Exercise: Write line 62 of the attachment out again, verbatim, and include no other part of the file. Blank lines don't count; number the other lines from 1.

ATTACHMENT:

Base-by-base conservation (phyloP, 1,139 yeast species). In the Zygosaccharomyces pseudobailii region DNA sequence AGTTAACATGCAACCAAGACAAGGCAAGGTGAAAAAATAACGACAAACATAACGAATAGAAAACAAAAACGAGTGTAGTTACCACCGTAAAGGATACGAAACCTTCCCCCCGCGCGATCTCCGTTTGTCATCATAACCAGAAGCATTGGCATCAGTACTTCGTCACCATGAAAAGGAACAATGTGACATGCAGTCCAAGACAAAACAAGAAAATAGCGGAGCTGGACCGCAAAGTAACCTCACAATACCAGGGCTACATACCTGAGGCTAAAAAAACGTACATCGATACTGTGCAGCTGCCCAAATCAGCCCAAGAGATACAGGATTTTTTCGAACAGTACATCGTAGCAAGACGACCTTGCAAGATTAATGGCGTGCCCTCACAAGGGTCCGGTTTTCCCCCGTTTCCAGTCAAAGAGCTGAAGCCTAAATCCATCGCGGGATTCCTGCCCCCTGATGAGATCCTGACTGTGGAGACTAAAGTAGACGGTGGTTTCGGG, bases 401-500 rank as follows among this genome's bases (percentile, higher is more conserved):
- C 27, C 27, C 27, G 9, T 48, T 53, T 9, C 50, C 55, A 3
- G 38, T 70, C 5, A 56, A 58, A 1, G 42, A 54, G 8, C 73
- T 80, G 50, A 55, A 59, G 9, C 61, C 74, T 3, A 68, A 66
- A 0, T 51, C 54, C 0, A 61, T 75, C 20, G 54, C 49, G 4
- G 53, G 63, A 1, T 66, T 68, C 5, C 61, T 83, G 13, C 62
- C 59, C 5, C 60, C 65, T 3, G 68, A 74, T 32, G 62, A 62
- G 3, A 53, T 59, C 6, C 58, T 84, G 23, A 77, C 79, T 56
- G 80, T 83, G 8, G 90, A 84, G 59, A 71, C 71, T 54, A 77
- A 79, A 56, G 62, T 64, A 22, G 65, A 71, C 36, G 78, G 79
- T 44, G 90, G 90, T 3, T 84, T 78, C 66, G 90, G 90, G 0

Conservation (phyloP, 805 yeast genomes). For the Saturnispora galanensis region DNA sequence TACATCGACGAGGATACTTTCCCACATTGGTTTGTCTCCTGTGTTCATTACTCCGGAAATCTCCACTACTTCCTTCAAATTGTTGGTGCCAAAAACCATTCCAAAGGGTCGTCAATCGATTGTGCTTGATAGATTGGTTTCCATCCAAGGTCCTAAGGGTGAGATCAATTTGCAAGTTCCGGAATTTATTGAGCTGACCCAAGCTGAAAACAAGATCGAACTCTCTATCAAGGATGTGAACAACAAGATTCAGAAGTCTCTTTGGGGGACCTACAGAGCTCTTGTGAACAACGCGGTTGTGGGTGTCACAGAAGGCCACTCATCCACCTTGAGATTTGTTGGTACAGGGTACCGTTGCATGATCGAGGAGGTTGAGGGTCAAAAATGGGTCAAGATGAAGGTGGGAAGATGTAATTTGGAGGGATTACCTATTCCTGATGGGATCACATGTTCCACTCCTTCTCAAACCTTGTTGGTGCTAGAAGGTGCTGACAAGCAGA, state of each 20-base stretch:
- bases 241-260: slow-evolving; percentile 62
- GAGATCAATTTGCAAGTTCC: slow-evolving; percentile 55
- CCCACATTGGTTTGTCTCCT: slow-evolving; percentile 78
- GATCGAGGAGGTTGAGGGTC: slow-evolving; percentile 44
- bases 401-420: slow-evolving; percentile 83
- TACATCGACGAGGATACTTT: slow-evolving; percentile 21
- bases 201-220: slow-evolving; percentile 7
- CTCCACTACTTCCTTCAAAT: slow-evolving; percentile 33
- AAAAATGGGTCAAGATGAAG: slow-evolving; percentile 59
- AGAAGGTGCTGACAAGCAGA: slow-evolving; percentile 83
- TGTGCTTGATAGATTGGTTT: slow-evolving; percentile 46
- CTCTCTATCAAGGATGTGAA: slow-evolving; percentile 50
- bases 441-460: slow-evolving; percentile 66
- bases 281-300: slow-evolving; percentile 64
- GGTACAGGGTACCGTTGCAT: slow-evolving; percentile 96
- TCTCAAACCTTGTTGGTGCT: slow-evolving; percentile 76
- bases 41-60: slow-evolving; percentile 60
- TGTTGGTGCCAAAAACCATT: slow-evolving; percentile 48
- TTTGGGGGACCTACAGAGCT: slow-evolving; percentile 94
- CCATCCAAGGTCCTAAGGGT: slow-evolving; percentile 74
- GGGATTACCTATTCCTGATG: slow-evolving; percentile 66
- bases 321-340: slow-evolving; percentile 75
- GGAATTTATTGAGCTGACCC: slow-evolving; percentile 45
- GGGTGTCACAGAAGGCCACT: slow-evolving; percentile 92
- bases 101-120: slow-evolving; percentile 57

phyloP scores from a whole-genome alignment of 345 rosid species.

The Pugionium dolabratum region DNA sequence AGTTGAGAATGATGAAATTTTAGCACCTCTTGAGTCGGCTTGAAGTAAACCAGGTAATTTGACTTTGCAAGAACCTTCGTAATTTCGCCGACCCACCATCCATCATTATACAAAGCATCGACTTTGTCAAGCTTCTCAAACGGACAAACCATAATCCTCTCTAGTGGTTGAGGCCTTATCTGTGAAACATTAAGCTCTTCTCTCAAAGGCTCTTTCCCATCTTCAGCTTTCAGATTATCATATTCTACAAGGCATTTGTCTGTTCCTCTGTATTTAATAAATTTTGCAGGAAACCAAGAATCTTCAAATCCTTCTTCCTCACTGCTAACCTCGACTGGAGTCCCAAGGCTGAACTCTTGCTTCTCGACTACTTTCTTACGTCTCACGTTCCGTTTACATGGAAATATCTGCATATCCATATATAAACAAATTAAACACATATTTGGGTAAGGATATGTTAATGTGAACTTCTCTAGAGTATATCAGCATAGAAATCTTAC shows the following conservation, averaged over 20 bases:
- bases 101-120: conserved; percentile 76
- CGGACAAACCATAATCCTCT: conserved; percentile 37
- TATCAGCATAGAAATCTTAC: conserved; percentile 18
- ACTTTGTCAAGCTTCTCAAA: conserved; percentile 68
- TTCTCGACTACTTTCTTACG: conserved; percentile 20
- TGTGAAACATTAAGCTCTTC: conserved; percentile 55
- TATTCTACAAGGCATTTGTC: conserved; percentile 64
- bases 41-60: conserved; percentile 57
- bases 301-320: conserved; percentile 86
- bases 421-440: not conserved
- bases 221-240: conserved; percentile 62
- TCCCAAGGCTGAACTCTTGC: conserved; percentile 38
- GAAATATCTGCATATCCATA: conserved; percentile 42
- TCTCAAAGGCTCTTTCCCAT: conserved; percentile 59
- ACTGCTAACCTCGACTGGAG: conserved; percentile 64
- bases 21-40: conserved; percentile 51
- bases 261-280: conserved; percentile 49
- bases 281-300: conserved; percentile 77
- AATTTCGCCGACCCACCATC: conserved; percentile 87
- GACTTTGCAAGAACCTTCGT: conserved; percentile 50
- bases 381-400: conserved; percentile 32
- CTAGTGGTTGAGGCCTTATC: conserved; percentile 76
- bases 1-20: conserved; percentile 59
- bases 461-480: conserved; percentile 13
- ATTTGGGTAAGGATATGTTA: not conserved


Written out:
- bases 1-20: conserved; percentile 59